Digital collage by Ric Kasini Kadour using images from the Albuquerque Museum Photo Archives

Artist Lab: Art Meets History in New Mexico


4-week, virtual/online lab March 29 - April 26, 2021

DEADLINE TO APPLY: February 28, 2021


Visual artists with an established practice are invited to apply for Artist Lab: Art Meets History in New Mexico a four-week educational program designed to foster the integration of history into contemporary art practices. Presented as a collaboration between 516 ARTS, Kolaj Institute, and Albuquerque Museum’s Photography Archives, the program includes 12-15 sessions online. Specific dates and times of lab sessions are scheduled with the accepted participants. Artists with a professional art practice from anywhere in the world are eligible to apply.

The Lab looks at how our divergent histories of race, conflict, and colonialism inform how we imagine our futures. Participating artists are asked to work from their own people’s history, to confront that history, and to imagine a future that offers justice, fairness, and support for all people. A goal of the lab is a proposal for a body of artwork to be considered for a group exhibition at 516 ARTS in 2022. 516 ARTS has dedicated a fund to commission artworks for the exhibition.

Learn more about Artist Lab: Art Meets History in New Mexico here.


The fee for the Lab is $750 per artist; however, no artist will be turned away for lack of funds, and the organizers will work with artists to build a financial aid package. 516 ARTS is providing a limited number of scholarships to artists from New Mexico, artists from Mexico whose work focuses on the US/Mexico border, and artists who are Native American, Alaskan Native, or First Nations.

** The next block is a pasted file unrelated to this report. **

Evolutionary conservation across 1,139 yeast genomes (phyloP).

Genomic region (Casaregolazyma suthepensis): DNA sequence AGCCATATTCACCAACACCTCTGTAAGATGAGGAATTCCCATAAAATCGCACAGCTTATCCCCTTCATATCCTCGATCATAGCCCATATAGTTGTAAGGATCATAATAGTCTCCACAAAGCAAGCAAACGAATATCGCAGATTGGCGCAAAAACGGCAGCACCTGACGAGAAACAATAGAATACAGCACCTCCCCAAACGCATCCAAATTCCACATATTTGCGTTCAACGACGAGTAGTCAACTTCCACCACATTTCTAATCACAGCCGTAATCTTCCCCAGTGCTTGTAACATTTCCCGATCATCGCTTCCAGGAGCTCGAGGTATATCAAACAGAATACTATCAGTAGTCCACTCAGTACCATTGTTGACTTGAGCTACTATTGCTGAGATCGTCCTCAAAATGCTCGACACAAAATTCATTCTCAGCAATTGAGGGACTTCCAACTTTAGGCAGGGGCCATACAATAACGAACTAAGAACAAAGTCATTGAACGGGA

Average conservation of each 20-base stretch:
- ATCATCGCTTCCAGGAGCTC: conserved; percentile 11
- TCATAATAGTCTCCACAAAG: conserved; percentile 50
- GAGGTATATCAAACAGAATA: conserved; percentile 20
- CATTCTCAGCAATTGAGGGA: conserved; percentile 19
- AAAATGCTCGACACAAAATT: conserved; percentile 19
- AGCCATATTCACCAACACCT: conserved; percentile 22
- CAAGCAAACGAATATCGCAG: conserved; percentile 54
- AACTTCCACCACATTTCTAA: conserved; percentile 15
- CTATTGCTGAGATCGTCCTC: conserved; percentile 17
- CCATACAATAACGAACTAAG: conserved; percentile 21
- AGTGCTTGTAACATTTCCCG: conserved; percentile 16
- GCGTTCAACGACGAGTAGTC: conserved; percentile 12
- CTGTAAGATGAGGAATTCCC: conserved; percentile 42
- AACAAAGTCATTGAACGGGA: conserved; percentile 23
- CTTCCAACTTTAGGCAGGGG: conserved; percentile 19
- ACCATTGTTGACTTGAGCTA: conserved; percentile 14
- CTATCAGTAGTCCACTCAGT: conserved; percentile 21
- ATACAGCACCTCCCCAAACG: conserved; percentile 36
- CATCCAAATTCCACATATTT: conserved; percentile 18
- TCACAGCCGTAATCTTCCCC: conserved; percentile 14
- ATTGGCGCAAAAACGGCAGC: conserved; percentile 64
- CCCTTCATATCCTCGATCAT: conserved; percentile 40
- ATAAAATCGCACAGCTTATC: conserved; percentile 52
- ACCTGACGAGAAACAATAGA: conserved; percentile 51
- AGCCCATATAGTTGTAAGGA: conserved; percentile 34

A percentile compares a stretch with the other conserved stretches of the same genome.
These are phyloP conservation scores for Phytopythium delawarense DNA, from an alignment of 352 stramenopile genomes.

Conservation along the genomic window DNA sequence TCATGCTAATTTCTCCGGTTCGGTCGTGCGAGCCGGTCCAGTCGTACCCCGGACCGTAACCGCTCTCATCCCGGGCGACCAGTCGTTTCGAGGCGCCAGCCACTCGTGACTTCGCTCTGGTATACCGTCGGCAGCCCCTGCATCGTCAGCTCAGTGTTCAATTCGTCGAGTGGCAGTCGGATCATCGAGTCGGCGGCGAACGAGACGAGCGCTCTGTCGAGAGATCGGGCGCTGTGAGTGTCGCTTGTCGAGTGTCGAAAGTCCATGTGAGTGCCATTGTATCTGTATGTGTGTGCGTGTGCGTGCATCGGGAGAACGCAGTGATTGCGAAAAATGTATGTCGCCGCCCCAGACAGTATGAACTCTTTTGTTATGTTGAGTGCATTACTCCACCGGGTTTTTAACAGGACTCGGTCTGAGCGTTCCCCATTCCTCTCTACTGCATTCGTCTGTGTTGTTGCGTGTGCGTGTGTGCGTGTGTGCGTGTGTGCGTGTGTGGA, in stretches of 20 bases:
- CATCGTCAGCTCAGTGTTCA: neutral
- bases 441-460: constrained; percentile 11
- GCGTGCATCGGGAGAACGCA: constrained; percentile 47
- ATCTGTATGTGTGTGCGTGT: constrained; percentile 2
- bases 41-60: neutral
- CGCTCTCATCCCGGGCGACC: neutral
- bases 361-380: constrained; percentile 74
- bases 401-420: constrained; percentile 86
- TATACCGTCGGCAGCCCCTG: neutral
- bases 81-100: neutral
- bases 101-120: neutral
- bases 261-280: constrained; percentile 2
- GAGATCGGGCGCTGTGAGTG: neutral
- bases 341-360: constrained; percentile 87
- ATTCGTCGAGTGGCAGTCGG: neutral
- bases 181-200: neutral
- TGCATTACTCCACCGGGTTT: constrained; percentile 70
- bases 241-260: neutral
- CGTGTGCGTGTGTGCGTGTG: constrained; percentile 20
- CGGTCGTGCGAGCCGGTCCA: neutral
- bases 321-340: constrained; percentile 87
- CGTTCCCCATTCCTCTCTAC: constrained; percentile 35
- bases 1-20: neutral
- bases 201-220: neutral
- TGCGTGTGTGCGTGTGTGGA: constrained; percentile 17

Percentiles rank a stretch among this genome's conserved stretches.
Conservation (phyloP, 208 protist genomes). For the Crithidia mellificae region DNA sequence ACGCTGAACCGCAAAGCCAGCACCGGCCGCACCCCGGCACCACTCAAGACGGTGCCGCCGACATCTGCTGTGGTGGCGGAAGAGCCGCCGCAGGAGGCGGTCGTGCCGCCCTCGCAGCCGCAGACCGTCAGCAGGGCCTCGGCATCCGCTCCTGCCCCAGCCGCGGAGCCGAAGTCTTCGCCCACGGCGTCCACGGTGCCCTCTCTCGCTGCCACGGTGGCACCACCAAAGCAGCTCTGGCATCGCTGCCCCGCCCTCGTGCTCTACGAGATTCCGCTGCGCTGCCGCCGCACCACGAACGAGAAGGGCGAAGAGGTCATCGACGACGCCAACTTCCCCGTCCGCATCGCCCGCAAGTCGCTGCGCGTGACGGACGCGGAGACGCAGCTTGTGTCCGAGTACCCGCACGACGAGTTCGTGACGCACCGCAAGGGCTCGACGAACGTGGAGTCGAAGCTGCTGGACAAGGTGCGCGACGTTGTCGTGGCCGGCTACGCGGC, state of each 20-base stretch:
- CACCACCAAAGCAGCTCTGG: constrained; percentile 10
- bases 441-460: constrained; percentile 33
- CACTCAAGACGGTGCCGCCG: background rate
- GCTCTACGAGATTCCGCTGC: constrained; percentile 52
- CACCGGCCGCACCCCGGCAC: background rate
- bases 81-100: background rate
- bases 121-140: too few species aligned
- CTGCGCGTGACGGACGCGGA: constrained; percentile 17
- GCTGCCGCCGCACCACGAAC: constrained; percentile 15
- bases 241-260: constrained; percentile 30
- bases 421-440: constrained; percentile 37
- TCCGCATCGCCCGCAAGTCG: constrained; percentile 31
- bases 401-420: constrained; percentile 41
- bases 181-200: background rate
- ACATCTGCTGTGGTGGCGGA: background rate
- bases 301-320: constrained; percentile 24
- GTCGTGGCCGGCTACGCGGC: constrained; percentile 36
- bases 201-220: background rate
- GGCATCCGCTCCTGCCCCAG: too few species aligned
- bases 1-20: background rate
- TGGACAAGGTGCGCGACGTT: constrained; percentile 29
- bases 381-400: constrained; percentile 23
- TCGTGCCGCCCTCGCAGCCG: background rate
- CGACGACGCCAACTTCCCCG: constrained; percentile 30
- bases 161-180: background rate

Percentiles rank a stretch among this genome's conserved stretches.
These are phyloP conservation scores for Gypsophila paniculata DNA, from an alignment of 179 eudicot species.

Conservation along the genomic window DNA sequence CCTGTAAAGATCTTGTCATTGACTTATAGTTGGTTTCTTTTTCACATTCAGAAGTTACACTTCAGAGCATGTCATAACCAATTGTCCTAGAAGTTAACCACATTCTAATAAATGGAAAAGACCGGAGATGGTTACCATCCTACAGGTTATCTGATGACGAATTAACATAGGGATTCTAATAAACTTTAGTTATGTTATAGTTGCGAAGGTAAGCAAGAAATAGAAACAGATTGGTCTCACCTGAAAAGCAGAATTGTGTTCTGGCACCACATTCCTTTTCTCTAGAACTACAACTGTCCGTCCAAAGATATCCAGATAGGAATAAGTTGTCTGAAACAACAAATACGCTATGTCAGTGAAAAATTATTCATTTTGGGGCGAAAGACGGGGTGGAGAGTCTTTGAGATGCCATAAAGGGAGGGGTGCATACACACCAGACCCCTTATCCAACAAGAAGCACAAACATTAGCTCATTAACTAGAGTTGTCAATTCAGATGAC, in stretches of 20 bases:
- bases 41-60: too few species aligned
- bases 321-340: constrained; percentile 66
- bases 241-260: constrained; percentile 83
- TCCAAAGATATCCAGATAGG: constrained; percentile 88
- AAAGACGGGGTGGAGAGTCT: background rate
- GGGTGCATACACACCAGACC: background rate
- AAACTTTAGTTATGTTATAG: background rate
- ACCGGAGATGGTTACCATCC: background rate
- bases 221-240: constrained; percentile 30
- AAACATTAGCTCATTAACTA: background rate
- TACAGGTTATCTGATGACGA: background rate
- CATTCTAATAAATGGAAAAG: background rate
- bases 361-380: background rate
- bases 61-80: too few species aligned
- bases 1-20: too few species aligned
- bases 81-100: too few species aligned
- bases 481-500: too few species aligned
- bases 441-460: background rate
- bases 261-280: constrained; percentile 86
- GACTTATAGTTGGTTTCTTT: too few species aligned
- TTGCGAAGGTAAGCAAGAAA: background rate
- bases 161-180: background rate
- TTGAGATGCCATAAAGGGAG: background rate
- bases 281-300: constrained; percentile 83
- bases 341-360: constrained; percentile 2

The Artist Lab is intended for self-motivated artists, regardless of the stage in their careers, who are interested in developing a practice of working with historic content in a contemporary context. They can be from anywhere in the world. Artists from Black, Indigenous, Latinx, and Asian communities are encouraged to apply.



The submission process asks applicants for:

• Contact information
• Artist Bio (50-250 words)
• Artist Statement (50-300 words)
• 5-7 images of artwork
• Statement of expectations
• Information about your work and needs


Open call to artists launch: January 16, 2021

Deadline to apply: February 28, 2021

Notification to artists: March 13, 2021

Artist Lab dates: March 29 – April 26, 2021


If you have questions, send an email HERE.


Ric Kasini Kadour, a recent recipient of a Curatorial Fellowship from The Andy Warhol Foundation for the Visual Arts is a writer, artist, publisher, and cultural worker. He is the editor and publisher of Kolaj Magazine and Vermont Art Guide and has written for a number of galleries. Since 2018, he has produced Kolaj Fest New Orleans, a multi-day festival and symposium about contemporary collage and its role in art, culture, and society. His writing has appeared in Hyperallergic, Vermont Magazine, Seven Days, Seattle Weekly, Art New England, and many others. Kadour maintains an active art practice and his photography, collage, and sculpture have been exhibited in and are part of private collections in North America, Australia and Europe. He holds a BA in Comparative Religious Studies from the University of Vermont. Kadour splits his time between Montreal and New Orleans.